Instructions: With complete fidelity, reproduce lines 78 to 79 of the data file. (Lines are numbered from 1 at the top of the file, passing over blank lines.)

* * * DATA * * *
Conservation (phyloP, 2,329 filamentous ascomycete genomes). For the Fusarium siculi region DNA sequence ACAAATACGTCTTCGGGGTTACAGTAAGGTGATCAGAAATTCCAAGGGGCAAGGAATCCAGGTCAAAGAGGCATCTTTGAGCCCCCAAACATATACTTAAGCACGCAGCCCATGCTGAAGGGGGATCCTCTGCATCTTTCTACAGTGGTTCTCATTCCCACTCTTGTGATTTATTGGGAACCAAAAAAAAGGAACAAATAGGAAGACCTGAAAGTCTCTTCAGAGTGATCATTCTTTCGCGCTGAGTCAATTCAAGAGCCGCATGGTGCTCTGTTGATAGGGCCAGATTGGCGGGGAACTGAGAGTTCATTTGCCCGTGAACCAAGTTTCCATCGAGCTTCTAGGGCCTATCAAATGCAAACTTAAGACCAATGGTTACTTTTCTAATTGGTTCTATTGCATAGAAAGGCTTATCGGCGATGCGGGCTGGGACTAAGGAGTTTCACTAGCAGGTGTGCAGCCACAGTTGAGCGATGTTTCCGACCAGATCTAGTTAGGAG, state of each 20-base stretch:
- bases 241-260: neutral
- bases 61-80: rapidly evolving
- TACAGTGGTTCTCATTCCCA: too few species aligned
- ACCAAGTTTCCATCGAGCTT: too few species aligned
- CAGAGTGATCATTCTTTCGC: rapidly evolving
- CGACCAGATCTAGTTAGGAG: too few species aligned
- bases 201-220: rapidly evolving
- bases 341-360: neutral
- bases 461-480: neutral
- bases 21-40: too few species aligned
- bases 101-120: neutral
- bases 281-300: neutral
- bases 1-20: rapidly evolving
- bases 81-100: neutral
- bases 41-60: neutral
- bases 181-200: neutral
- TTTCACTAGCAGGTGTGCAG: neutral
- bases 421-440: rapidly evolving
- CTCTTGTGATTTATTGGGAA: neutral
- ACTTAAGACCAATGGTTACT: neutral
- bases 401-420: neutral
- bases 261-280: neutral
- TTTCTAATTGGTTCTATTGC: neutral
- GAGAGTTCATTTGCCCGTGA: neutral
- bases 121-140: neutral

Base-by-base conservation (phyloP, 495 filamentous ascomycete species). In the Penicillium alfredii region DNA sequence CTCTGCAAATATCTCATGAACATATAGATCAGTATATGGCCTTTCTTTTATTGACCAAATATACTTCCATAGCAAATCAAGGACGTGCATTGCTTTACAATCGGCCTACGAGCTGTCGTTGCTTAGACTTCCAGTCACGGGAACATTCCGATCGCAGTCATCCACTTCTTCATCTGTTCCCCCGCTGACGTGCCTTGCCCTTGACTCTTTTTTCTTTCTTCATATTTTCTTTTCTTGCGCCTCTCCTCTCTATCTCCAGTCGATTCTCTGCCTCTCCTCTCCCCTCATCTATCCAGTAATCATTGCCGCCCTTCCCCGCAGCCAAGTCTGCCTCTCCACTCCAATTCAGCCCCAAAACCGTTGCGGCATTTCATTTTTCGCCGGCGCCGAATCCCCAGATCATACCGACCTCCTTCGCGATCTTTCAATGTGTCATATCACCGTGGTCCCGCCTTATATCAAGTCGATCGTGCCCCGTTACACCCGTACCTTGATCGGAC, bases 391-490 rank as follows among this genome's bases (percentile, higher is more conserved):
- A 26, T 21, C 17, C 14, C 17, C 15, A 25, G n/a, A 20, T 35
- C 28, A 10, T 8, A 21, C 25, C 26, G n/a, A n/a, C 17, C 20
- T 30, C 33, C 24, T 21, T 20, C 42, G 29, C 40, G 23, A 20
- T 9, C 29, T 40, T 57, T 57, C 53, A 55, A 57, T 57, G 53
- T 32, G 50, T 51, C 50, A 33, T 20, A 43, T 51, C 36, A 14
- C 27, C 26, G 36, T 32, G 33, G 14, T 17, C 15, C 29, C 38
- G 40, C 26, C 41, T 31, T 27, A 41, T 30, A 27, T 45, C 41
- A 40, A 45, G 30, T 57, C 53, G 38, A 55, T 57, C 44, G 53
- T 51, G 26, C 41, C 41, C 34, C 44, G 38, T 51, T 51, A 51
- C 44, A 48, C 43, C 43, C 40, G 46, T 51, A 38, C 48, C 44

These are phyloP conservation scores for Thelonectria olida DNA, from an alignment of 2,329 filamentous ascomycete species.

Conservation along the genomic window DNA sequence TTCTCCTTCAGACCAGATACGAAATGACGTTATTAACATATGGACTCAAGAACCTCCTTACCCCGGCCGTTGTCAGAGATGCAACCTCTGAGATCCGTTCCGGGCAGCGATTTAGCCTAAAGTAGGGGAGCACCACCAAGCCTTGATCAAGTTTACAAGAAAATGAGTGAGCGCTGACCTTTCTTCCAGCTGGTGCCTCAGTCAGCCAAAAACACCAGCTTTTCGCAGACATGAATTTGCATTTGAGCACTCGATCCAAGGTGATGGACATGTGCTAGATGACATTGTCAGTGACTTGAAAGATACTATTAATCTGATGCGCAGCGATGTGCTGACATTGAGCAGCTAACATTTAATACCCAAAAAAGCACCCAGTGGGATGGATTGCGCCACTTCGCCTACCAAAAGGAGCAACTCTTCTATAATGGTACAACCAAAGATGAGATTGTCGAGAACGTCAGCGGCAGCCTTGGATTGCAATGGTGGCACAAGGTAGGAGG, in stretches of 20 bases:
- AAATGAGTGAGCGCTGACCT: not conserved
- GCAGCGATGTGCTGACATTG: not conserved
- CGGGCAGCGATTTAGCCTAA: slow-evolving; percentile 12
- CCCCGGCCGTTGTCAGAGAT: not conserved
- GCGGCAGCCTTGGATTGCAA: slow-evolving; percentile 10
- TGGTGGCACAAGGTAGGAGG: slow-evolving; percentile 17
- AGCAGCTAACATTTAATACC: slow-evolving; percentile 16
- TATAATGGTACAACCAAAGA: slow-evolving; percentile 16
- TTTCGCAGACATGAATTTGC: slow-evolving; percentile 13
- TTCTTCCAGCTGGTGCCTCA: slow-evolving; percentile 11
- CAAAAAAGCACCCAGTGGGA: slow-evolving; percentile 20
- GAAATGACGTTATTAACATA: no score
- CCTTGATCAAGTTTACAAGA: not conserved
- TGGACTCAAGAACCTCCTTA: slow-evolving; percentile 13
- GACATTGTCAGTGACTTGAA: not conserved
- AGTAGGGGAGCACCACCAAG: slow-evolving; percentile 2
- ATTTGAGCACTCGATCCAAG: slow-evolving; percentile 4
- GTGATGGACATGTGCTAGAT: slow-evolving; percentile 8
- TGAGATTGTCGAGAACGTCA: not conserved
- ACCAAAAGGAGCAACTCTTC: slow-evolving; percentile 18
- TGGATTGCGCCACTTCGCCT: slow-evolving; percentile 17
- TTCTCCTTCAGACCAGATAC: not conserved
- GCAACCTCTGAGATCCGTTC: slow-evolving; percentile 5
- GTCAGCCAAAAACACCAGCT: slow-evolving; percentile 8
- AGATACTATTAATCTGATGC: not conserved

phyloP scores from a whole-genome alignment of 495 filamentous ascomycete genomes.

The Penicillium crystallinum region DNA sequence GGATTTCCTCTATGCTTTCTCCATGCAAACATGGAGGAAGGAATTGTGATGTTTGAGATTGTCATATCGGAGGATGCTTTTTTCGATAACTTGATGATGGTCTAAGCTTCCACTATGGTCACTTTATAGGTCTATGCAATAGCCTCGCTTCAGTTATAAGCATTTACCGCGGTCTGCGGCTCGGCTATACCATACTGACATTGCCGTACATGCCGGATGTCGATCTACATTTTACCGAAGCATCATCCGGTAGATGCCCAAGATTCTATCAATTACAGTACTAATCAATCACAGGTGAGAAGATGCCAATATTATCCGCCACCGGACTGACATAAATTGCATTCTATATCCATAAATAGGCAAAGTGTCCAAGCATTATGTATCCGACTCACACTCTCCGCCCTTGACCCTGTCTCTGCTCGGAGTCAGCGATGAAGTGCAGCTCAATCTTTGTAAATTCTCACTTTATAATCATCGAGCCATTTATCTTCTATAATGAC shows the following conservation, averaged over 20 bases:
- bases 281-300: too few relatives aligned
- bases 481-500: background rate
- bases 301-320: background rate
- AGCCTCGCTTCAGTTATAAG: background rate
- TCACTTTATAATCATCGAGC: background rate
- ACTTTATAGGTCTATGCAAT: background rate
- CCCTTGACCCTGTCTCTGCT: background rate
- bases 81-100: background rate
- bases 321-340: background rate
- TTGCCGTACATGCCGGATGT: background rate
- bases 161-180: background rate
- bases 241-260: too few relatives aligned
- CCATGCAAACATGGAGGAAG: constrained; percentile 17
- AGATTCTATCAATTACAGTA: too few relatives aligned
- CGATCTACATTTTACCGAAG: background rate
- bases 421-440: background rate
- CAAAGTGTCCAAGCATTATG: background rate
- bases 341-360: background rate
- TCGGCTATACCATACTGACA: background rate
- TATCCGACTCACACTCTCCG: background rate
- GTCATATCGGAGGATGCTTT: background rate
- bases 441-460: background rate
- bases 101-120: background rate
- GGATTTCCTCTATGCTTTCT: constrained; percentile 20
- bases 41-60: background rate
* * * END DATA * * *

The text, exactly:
- bases 241-260: too few relatives aligned
- CCATGCAAACATGGAGGAAG: constrained; percentile 17